CXR eponyms in pulmonary embolism

Eponymythology: The myths behind the history

Chronologic review of the eponymythology associated with chest X-ray signs in pulmonary embolus and pulmonary infarction. We review related eponyms, the person behind their origin, their relevance today, and modern terminology

Westermark sign (1938)

Westermark sign describes chest x-ray findings in pulmonary embolism of a clarified area distal to a large vessel that is occluded by an embolus. The focal area of increased translucency (oligaemia), occurs due to impaired vascularisation of the lung from primary mechanical obstruction or reflex vasoconstriction.

Westermark identified these chest radiograph features after examining 28 cases of autopsy proven pulmonary embolism, and published his findings in a 1938 paper. This sign has been described to have 14% sensitivity; 92% specificity; 38% PPV; and 76% NPV (PIOPED 1993).

Hampton Hump (1940)

The Hampton hump is a well-defined pulmonary pleural based opacity representing haemorrhage and necrotic lung tissue in a region of pulmonary infarction caused by acute pulmonary embolism. The medial margin of the opacity frequently demonstrates a medial curved ‘hump‘ directed towards the heart.

The Westermark sign has a 22% sensitivity, 82% specificity, 29% PPV, and 76% NPV as reported by Worsley et al. (1993) based on the cohort from PIOPED (Prospective Investigation of Pulmonary Embolism Diagnosis).

  • Aubrey Otis Hampton (1900 – 1955) was an American Radiologist.
  • Hampton AO, Castleman B. Correlation of postmortem chest teleroentgenograms with autopsy findings with special reference to pulmonary embolism and infarction. American journal of roentgenology and radium therapy 1940; 43(1): 305-326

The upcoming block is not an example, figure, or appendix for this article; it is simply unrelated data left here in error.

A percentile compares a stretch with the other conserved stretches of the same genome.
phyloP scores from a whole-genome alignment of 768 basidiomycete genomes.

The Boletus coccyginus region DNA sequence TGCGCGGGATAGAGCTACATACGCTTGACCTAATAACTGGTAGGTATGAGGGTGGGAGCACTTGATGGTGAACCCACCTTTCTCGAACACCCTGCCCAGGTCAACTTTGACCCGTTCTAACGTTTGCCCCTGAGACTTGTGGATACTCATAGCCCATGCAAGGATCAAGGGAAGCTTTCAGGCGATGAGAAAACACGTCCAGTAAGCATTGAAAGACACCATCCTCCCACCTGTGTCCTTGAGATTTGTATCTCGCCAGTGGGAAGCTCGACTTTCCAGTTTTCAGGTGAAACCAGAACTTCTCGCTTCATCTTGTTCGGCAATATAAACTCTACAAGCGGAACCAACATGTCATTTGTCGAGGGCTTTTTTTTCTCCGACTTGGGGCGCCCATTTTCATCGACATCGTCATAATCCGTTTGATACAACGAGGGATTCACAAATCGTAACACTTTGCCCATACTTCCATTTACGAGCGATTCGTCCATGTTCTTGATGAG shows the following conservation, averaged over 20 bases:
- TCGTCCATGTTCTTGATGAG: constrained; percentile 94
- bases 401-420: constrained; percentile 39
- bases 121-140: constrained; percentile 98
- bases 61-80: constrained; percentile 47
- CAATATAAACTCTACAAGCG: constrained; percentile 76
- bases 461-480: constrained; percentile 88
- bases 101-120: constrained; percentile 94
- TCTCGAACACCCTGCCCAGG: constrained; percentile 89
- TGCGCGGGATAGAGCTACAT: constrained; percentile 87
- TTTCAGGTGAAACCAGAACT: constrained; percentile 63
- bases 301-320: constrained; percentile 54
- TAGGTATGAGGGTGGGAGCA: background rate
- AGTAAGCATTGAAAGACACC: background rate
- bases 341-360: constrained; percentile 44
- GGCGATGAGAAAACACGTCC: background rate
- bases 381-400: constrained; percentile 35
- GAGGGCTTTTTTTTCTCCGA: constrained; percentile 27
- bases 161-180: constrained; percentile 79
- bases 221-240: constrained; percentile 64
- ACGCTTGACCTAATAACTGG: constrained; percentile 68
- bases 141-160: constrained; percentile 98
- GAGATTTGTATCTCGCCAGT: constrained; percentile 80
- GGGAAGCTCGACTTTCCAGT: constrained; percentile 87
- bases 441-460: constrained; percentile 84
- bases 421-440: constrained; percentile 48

Fleischner Sign (1959)

Fleischner sign describes a prominent dilated central pulmonary artery on chest x-ray, associated with massive embolus enlarging the luminal diameter of the proximal artery acutely; or pulmonary hypertension in the subacute to chronic setting.

The sign occurs most commonly in the setting of massive pulmonary embolism (defined angiographically as involving 50% or more of the major pulmonary artery branches), but has a relatively low sensitivity in diagnosis. Note: An ancillary finding may be the abrupt tapering of the occluded pulmonary artery distally, creating the ‘knuckle sign‘ (best seen on CTPA rather than CXR)

..an embolus had lodged in the right pulmonary artery. The mechanical obstruction and vasoconstriction of the peripheral arteries prevented blood flow to the right lung, which appeared oligemic. The right hilar shadow was increased in size, due either to the embolothrombus lodged there or to the pulmonary hypertension, or to both.

Fleischner, 1958 (in reference to a chest radiograph)

Fleischner Sign 2.0 (1958)

Fleischner lectured and published extensively on pulmonary embolus and pulmonary hypertension between 1941 and 1962. As a result, he has been eponymously affiliated with other CXR changes often observed in pulmonary embolism such as the raised hemidiaphragm with basal atelectasis